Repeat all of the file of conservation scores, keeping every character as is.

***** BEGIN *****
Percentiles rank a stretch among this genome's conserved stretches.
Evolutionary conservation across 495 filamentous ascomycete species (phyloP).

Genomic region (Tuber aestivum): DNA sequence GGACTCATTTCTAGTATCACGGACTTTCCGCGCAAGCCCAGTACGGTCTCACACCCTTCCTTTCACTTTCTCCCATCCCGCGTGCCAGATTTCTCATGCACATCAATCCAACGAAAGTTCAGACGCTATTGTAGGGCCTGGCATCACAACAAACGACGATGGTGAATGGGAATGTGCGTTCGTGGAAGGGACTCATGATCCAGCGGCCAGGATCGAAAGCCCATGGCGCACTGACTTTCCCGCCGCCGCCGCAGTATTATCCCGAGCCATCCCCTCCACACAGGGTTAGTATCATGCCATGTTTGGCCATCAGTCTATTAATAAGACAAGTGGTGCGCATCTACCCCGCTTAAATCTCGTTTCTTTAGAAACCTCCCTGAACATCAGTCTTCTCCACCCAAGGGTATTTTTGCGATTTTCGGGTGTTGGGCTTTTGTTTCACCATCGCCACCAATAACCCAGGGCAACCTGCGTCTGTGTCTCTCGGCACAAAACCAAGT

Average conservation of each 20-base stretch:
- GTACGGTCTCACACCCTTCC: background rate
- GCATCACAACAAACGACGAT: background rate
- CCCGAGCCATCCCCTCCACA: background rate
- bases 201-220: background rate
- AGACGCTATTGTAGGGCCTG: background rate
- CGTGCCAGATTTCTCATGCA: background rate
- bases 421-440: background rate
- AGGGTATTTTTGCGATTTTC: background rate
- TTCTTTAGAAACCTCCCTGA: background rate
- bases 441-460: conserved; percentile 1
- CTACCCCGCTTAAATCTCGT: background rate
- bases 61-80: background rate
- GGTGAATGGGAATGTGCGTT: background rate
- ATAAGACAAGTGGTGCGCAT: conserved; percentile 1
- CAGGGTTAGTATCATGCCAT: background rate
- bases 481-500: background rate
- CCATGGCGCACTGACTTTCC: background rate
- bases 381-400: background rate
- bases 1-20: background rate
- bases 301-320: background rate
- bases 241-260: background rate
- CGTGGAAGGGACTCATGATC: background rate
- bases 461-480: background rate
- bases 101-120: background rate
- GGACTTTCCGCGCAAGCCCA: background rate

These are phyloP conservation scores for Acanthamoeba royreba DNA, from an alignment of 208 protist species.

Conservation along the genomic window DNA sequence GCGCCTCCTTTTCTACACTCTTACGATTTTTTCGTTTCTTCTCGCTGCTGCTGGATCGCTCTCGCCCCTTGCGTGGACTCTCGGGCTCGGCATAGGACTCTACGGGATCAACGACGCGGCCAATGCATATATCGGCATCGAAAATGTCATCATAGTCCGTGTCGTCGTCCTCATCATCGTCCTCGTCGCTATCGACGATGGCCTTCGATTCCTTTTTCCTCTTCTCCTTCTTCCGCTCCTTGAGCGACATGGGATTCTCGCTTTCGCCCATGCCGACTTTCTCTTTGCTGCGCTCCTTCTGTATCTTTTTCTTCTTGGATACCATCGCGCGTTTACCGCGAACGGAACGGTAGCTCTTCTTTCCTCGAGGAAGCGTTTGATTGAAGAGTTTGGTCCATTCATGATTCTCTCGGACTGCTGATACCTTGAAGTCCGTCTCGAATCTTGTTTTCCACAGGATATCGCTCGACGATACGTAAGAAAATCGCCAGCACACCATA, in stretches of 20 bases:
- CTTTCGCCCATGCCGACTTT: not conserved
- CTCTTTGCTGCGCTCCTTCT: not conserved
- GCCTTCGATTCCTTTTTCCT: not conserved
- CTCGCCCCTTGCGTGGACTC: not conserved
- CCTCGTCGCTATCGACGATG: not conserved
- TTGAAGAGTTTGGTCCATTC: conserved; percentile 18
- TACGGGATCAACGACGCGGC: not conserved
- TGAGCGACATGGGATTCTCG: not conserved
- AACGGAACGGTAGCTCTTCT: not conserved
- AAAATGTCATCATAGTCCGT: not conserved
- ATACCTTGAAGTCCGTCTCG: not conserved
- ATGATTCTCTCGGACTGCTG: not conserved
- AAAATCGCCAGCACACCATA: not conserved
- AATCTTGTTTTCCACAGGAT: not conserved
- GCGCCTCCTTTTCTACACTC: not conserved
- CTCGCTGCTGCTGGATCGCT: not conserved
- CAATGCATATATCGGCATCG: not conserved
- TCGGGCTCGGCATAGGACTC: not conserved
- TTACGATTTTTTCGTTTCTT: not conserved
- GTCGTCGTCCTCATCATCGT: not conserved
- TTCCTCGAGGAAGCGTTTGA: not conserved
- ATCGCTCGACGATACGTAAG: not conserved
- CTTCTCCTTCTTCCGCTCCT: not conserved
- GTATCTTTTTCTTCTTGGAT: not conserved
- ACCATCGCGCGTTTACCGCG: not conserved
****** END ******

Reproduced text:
Percentiles rank a stretch among this genome's conserved stretches.
Evolutionary conservation across 495 filamentous ascomycete species (phyloP).

Genomic region (Tuber aestivum): DNA sequence GGACTCATTTCTAGTATCACGGACTTTCCGCGCAAGCCCAGTACGGTCTCACACCCTTCCTTTCACTTTCTCCCATCCCGCGTGCCAGATTTCTCATGCACATCAATCCAACGAAAGTTCAGACGCTATTGTAGGGCCTGGCATCACAACAAACGACGATGGTGAATGGGAATGTGCGTTCGTGGAAGGGACTCATGATCCAGCGGCCAGGATCGAAAGCCCATGGCGCACTGACTTTCCCGCCGCCGCCGCAGTATTATCCCGAGCCATCCCCTCCACACAGGGTTAGTATCATGCCATGTTTGGCCATCAGTCTATTAATAAGACAAGTGGTGCGCATCTACCCCGCTTAAATCTCGTTTCTTTAGAAACCTCCCTGAACATCAGTCTTCTCCACCCAAGGGTATTTTTGCGATTTTCGGGTGTTGGGCTTTTGTTTCACCATCGCCACCAATAACCCAGGGCAACCTGCGTCTGTGTCTCTCGGCACAAAACCAAGT

Average conservation of each 20-base stretch:
- GTACGGTCTCACACCCTTCC: background rate
- GCATCACAACAAACGACGAT: background rate
- CCCGAGCCATCCCCTCCACA: background rate
- bases 201-220: background rate
- AGACGCTATTGTAGGGCCTG: background rate
- CGTGCCAGATTTCTCATGCA: background rate
- bases 421-440: background rate
- AGGGTATTTTTGCGATTTTC: background rate
- TTCTTTAGAAACCTCCCTGA: background rate
- bases 441-460: conserved; percentile 1
- CTACCCCGCTTAAATCTCGT: background rate
- bases 61-80: background rate
- GGTGAATGGGAATGTGCGTT: background rate
- ATAAGACAAGTGGTGCGCAT: conserved; percentile 1
- CAGGGTTAGTATCATGCCAT: background rate
- bases 481-500: background rate
- CCATGGCGCACTGACTTTCC: background rate
- bases 381-400: background rate
- bases 1-20: background rate
- bases 301-320: background rate
- bases 241-260: background rate
- CGTGGAAGGGACTCATGATC: background rate
- bases 461-480: background rate
- bases 101-120: background rate
- GGACTTTCCGCGCAAGCCCA: background rate

These are phyloP conservation scores for Acanthamoeba royreba DNA, from an alignment of 208 protist species.

Conservation along the genomic window DNA sequence GCGCCTCCTTTTCTACACTCTTACGATTTTTTCGTTTCTTCTCGCTGCTGCTGGATCGCTCTCGCCCCTTGCGTGGACTCTCGGGCTCGGCATAGGACTCTACGGGATCAACGACGCGGCCAATGCATATATCGGCATCGAAAATGTCATCATAGTCCGTGTCGTCGTCCTCATCATCGTCCTCGTCGCTATCGACGATGGCCTTCGATTCCTTTTTCCTCTTCTCCTTCTTCCGCTCCTTGAGCGACATGGGATTCTCGCTTTCGCCCATGCCGACTTTCTCTTTGCTGCGCTCCTTCTGTATCTTTTTCTTCTTGGATACCATCGCGCGTTTACCGCGAACGGAACGGTAGCTCTTCTTTCCTCGAGGAAGCGTTTGATTGAAGAGTTTGGTCCATTCATGATTCTCTCGGACTGCTGATACCTTGAAGTCCGTCTCGAATCTTGTTTTCCACAGGATATCGCTCGACGATACGTAAGAAAATCGCCAGCACACCATA, in stretches of 20 bases:
- CTTTCGCCCATGCCGACTTT: not conserved
- CTCTTTGCTGCGCTCCTTCT: not conserved
- GCCTTCGATTCCTTTTTCCT: not conserved
- CTCGCCCCTTGCGTGGACTC: not conserved
- CCTCGTCGCTATCGACGATG: not conserved
- TTGAAGAGTTTGGTCCATTC: conserved; percentile 18
- TACGGGATCAACGACGCGGC: not conserved
- TGAGCGACATGGGATTCTCG: not conserved
- AACGGAACGGTAGCTCTTCT: not conserved
- AAAATGTCATCATAGTCCGT: not conserved
- ATACCTTGAAGTCCGTCTCG: not conserved
- ATGATTCTCTCGGACTGCTG: not conserved
- AAAATCGCCAGCACACCATA: not conserved
- AATCTTGTTTTCCACAGGAT: not conserved
- GCGCCTCCTTTTCTACACTC: not conserved
- CTCGCTGCTGCTGGATCGCT: not conserved
- CAATGCATATATCGGCATCG: not conserved
- TCGGGCTCGGCATAGGACTC: not conserved
- TTACGATTTTTTCGTTTCTT: not conserved
- GTCGTCGTCCTCATCATCGT: not conserved
- TTCCTCGAGGAAGCGTTTGA: not conserved
- ATCGCTCGACGATACGTAAG: not conserved
- CTTCTCCTTCTTCCGCTCCT: not conserved
- GTATCTTTTTCTTCTTGGAT: not conserved
- ACCATCGCGCGTTTACCGCG: not conserved